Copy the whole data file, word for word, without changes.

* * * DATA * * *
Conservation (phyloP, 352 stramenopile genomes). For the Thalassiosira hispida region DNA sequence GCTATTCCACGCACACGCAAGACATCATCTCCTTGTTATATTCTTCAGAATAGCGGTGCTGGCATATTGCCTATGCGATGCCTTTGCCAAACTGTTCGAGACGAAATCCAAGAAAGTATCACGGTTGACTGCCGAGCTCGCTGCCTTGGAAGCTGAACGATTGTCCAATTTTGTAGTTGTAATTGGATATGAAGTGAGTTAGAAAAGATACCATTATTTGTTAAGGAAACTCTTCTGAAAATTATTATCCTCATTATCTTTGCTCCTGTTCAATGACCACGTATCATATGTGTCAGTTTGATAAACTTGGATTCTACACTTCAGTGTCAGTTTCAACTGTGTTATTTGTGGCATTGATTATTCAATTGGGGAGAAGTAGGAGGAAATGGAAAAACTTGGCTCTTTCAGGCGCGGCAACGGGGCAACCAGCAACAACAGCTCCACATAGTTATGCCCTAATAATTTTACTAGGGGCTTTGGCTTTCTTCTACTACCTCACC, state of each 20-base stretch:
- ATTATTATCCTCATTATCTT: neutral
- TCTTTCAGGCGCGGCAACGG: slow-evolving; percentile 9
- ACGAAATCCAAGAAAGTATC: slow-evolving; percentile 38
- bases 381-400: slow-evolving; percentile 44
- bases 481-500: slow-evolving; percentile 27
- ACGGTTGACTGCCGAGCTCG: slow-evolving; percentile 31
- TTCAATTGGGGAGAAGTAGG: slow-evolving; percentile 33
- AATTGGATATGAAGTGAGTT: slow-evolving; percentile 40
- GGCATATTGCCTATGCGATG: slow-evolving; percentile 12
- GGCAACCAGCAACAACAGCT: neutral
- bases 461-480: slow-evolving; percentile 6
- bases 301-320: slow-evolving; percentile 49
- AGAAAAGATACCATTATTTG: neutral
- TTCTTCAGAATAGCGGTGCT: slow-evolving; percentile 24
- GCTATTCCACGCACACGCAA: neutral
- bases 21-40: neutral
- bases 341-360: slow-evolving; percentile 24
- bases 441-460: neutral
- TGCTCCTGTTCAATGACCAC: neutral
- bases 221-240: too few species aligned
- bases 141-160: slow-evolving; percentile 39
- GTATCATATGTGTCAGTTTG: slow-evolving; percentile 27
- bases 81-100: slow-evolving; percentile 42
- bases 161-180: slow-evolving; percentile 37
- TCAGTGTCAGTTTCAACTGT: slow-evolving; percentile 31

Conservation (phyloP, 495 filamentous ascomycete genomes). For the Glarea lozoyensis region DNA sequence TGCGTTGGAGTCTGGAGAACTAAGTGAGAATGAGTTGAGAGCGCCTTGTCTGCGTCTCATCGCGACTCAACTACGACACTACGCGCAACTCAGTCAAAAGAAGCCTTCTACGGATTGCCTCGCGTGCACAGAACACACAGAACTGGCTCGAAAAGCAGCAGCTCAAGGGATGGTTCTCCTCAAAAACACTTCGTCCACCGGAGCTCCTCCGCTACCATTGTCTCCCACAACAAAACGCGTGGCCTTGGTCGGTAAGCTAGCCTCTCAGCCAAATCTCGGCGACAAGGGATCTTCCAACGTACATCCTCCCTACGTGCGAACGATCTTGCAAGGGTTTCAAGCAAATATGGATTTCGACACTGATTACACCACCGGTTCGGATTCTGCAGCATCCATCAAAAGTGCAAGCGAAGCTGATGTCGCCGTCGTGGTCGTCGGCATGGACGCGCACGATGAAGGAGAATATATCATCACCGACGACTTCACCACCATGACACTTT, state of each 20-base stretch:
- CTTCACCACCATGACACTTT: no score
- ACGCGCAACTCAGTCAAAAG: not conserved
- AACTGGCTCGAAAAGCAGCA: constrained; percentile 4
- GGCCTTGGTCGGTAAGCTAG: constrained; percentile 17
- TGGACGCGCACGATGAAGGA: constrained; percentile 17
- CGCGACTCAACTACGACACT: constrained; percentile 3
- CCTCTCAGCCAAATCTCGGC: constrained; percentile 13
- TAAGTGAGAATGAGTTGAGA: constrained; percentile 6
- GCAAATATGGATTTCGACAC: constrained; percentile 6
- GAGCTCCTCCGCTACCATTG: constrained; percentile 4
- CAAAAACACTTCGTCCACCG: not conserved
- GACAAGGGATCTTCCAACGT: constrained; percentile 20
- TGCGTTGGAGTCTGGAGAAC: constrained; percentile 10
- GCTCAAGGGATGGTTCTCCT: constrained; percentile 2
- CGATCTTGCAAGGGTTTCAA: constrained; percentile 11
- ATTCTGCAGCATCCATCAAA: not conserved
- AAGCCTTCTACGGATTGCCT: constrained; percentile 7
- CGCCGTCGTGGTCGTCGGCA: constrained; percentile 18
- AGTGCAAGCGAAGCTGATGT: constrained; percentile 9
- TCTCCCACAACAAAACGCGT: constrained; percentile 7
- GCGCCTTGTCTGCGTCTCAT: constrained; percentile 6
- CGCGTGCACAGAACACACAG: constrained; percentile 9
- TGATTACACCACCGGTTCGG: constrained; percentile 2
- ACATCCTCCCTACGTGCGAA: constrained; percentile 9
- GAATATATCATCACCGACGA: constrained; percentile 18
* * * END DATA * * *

Conservation (phyloP, 352 stramenopile genomes). For the Thalassiosira hispida region DNA sequence GCTATTCCACGCACACGCAAGACATCATCTCCTTGTTATATTCTTCAGAATAGCGGTGCTGGCATATTGCCTATGCGATGCCTTTGCCAAACTGTTCGAGACGAAATCCAAGAAAGTATCACGGTTGACTGCCGAGCTCGCTGCCTTGGAAGCTGAACGATTGTCCAATTTTGTAGTTGTAATTGGATATGAAGTGAGTTAGAAAAGATACCATTATTTGTTAAGGAAACTCTTCTGAAAATTATTATCCTCATTATCTTTGCTCCTGTTCAATGACCACGTATCATATGTGTCAGTTTGATAAACTTGGATTCTACACTTCAGTGTCAGTTTCAACTGTGTTATTTGTGGCATTGATTATTCAATTGGGGAGAAGTAGGAGGAAATGGAAAAACTTGGCTCTTTCAGGCGCGGCAACGGGGCAACCAGCAACAACAGCTCCACATAGTTATGCCCTAATAATTTTACTAGGGGCTTTGGCTTTCTTCTACTACCTCACC, state of each 20-base stretch:
- ATTATTATCCTCATTATCTT: neutral
- TCTTTCAGGCGCGGCAACGG: slow-evolving; percentile 9
- ACGAAATCCAAGAAAGTATC: slow-evolving; percentile 38
- bases 381-400: slow-evolving; percentile 44
- bases 481-500: slow-evolving; percentile 27
- ACGGTTGACTGCCGAGCTCG: slow-evolving; percentile 31
- TTCAATTGGGGAGAAGTAGG: slow-evolving; percentile 33
- AATTGGATATGAAGTGAGTT: slow-evolving; percentile 40
- GGCATATTGCCTATGCGATG: slow-evolving; percentile 12
- GGCAACCAGCAACAACAGCT: neutral
- bases 461-480: slow-evolving; percentile 6
- bases 301-320: slow-evolving; percentile 49
- AGAAAAGATACCATTATTTG: neutral
- TTCTTCAGAATAGCGGTGCT: slow-evolving; percentile 24
- GCTATTCCACGCACACGCAA: neutral
- bases 21-40: neutral
- bases 341-360: slow-evolving; percentile 24
- bases 441-460: neutral
- TGCTCCTGTTCAATGACCAC: neutral
- bases 221-240: too few species aligned
- bases 141-160: slow-evolving; percentile 39
- GTATCATATGTGTCAGTTTG: slow-evolving; percentile 27
- bases 81-100: slow-evolving; percentile 42
- bases 161-180: slow-evolving; percentile 37
- TCAGTGTCAGTTTCAACTGT: slow-evolving; percentile 31

Conservation (phyloP, 495 filamentous ascomycete genomes). For the Glarea lozoyensis region DNA sequence TGCGTTGGAGTCTGGAGAACTAAGTGAGAATGAGTTGAGAGCGCCTTGTCTGCGTCTCATCGCGACTCAACTACGACACTACGCGCAACTCAGTCAAAAGAAGCCTTCTACGGATTGCCTCGCGTGCACAGAACACACAGAACTGGCTCGAAAAGCAGCAGCTCAAGGGATGGTTCTCCTCAAAAACACTTCGTCCACCGGAGCTCCTCCGCTACCATTGTCTCCCACAACAAAACGCGTGGCCTTGGTCGGTAAGCTAGCCTCTCAGCCAAATCTCGGCGACAAGGGATCTTCCAACGTACATCCTCCCTACGTGCGAACGATCTTGCAAGGGTTTCAAGCAAATATGGATTTCGACACTGATTACACCACCGGTTCGGATTCTGCAGCATCCATCAAAAGTGCAAGCGAAGCTGATGTCGCCGTCGTGGTCGTCGGCATGGACGCGCACGATGAAGGAGAATATATCATCACCGACGACTTCACCACCATGACACTTT, state of each 20-base stretch:
- CTTCACCACCATGACACTTT: no score
- ACGCGCAACTCAGTCAAAAG: not conserved
- AACTGGCTCGAAAAGCAGCA: constrained; percentile 4
- GGCCTTGGTCGGTAAGCTAG: constrained; percentile 17
- TGGACGCGCACGATGAAGGA: constrained; percentile 17
- CGCGACTCAACTACGACACT: constrained; percentile 3
- CCTCTCAGCCAAATCTCGGC: constrained; percentile 13
- TAAGTGAGAATGAGTTGAGA: constrained; percentile 6
- GCAAATATGGATTTCGACAC: constrained; percentile 6
- GAGCTCCTCCGCTACCATTG: constrained; percentile 4
- CAAAAACACTTCGTCCACCG: not conserved
- GACAAGGGATCTTCCAACGT: constrained; percentile 20
- TGCGTTGGAGTCTGGAGAAC: constrained; percentile 10
- GCTCAAGGGATGGTTCTCCT: constrained; percentile 2
- CGATCTTGCAAGGGTTTCAA: constrained; percentile 11
- ATTCTGCAGCATCCATCAAA: not conserved
- AAGCCTTCTACGGATTGCCT: constrained; percentile 7
- CGCCGTCGTGGTCGTCGGCA: constrained; percentile 18
- AGTGCAAGCGAAGCTGATGT: constrained; percentile 9
- TCTCCCACAACAAAACGCGT: constrained; percentile 7
- GCGCCTTGTCTGCGTCTCAT: constrained; percentile 6
- CGCGTGCACAGAACACACAG: constrained; percentile 9
- TGATTACACCACCGGTTCGG: constrained; percentile 2
- ACATCCTCCCTACGTGCGAA: constrained; percentile 9
- GAATATATCATCACCGACGA: constrained; percentile 18